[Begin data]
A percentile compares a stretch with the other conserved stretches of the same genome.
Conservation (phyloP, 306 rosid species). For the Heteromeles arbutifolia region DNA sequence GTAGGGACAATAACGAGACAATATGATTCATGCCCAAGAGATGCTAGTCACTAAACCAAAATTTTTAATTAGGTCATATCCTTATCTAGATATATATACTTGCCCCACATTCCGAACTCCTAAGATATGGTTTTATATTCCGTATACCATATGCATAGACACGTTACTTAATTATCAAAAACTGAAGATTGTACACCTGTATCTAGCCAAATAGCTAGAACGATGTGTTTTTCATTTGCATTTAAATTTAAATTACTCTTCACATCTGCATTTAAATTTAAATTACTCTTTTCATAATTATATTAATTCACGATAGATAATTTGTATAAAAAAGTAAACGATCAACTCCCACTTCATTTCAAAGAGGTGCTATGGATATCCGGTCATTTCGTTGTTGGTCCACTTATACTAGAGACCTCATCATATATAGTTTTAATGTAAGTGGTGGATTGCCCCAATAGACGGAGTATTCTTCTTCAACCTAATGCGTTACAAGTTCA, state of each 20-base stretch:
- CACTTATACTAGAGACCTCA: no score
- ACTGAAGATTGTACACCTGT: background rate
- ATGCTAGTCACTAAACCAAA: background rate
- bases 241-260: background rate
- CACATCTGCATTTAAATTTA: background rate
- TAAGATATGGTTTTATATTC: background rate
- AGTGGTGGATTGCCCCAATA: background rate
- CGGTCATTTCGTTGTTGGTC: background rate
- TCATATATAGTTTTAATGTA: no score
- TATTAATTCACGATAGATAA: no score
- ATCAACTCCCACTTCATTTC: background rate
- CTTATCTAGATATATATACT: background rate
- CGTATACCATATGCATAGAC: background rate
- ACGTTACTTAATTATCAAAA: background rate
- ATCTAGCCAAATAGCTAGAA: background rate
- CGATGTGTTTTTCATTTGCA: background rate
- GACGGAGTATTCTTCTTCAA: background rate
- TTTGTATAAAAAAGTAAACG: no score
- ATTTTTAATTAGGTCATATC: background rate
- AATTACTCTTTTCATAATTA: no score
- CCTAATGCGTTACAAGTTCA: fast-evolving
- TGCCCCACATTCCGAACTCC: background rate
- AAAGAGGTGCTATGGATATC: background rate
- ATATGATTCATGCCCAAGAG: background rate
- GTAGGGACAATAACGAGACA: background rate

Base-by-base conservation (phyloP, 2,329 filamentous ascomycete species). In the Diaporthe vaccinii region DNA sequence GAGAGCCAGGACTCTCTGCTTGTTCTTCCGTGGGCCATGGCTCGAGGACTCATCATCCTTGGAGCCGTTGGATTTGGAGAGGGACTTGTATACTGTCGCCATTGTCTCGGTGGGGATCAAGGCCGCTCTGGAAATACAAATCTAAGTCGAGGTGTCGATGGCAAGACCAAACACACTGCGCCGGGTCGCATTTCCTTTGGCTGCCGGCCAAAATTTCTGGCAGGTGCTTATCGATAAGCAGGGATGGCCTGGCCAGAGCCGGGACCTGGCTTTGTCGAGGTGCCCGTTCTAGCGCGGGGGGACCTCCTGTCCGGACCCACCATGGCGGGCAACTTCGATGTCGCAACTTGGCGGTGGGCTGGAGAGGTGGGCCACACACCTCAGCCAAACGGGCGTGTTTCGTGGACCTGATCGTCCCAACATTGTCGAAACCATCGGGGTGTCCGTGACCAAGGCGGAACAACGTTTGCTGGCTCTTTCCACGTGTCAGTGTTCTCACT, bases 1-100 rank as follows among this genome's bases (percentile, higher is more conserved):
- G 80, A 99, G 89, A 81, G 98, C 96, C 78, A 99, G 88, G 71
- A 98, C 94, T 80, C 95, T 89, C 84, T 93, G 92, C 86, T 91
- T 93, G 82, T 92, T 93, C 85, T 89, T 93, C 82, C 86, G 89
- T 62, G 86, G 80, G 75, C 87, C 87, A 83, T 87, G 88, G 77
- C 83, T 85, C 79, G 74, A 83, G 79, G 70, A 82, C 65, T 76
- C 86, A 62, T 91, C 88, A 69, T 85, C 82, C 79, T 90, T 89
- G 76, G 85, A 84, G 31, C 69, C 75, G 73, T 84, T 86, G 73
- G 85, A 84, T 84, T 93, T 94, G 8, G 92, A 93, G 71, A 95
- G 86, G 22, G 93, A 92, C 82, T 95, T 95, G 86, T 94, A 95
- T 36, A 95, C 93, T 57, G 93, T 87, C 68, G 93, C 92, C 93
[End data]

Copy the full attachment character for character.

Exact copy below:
A percentile compares a stretch with the other conserved stretches of the same genome.
Conservation (phyloP, 306 rosid species). For the Heteromeles arbutifolia region DNA sequence GTAGGGACAATAACGAGACAATATGATTCATGCCCAAGAGATGCTAGTCACTAAACCAAAATTTTTAATTAGGTCATATCCTTATCTAGATATATATACTTGCCCCACATTCCGAACTCCTAAGATATGGTTTTATATTCCGTATACCATATGCATAGACACGTTACTTAATTATCAAAAACTGAAGATTGTACACCTGTATCTAGCCAAATAGCTAGAACGATGTGTTTTTCATTTGCATTTAAATTTAAATTACTCTTCACATCTGCATTTAAATTTAAATTACTCTTTTCATAATTATATTAATTCACGATAGATAATTTGTATAAAAAAGTAAACGATCAACTCCCACTTCATTTCAAAGAGGTGCTATGGATATCCGGTCATTTCGTTGTTGGTCCACTTATACTAGAGACCTCATCATATATAGTTTTAATGTAAGTGGTGGATTGCCCCAATAGACGGAGTATTCTTCTTCAACCTAATGCGTTACAAGTTCA, state of each 20-base stretch:
- CACTTATACTAGAGACCTCA: no score
- ACTGAAGATTGTACACCTGT: background rate
- ATGCTAGTCACTAAACCAAA: background rate
- bases 241-260: background rate
- CACATCTGCATTTAAATTTA: background rate
- TAAGATATGGTTTTATATTC: background rate
- AGTGGTGGATTGCCCCAATA: background rate
- CGGTCATTTCGTTGTTGGTC: background rate
- TCATATATAGTTTTAATGTA: no score
- TATTAATTCACGATAGATAA: no score
- ATCAACTCCCACTTCATTTC: background rate
- CTTATCTAGATATATATACT: background rate
- CGTATACCATATGCATAGAC: background rate
- ACGTTACTTAATTATCAAAA: background rate
- ATCTAGCCAAATAGCTAGAA: background rate
- CGATGTGTTTTTCATTTGCA: background rate
- GACGGAGTATTCTTCTTCAA: background rate
- TTTGTATAAAAAAGTAAACG: no score
- ATTTTTAATTAGGTCATATC: background rate
- AATTACTCTTTTCATAATTA: no score
- CCTAATGCGTTACAAGTTCA: fast-evolving
- TGCCCCACATTCCGAACTCC: background rate
- AAAGAGGTGCTATGGATATC: background rate
- ATATGATTCATGCCCAAGAG: background rate
- GTAGGGACAATAACGAGACA: background rate

Base-by-base conservation (phyloP, 2,329 filamentous ascomycete species). In the Diaporthe vaccinii region DNA sequence GAGAGCCAGGACTCTCTGCTTGTTCTTCCGTGGGCCATGGCTCGAGGACTCATCATCCTTGGAGCCGTTGGATTTGGAGAGGGACTTGTATACTGTCGCCATTGTCTCGGTGGGGATCAAGGCCGCTCTGGAAATACAAATCTAAGTCGAGGTGTCGATGGCAAGACCAAACACACTGCGCCGGGTCGCATTTCCTTTGGCTGCCGGCCAAAATTTCTGGCAGGTGCTTATCGATAAGCAGGGATGGCCTGGCCAGAGCCGGGACCTGGCTTTGTCGAGGTGCCCGTTCTAGCGCGGGGGGACCTCCTGTCCGGACCCACCATGGCGGGCAACTTCGATGTCGCAACTTGGCGGTGGGCTGGAGAGGTGGGCCACACACCTCAGCCAAACGGGCGTGTTTCGTGGACCTGATCGTCCCAACATTGTCGAAACCATCGGGGTGTCCGTGACCAAGGCGGAACAACGTTTGCTGGCTCTTTCCACGTGTCAGTGTTCTCACT, bases 1-100 rank as follows among this genome's bases (percentile, higher is more conserved):
- G 80, A 99, G 89, A 81, G 98, C 96, C 78, A 99, G 88, G 71
- A 98, C 94, T 80, C 95, T 89, C 84, T 93, G 92, C 86, T 91
- T 93, G 82, T 92, T 93, C 85, T 89, T 93, C 82, C 86, G 89
- T 62, G 86, G 80, G 75, C 87, C 87, A 83, T 87, G 88, G 77
- C 83, T 85, C 79, G 74, A 83, G 79, G 70, A 82, C 65, T 76
- C 86, A 62, T 91, C 88, A 69, T 85, C 82, C 79, T 90, T 89
- G 76, G 85, A 84, G 31, C 69, C 75, G 73, T 84, T 86, G 73
- G 85, A 84, T 84, T 93, T 94, G 8, G 92, A 93, G 71, A 95
- G 86, G 22, G 93, A 92, C 82, T 95, T 95, G 86, T 94, A 95
- T 36, A 95, C 93, T 57, G 93, T 87, C 68, G 93, C 92, C 93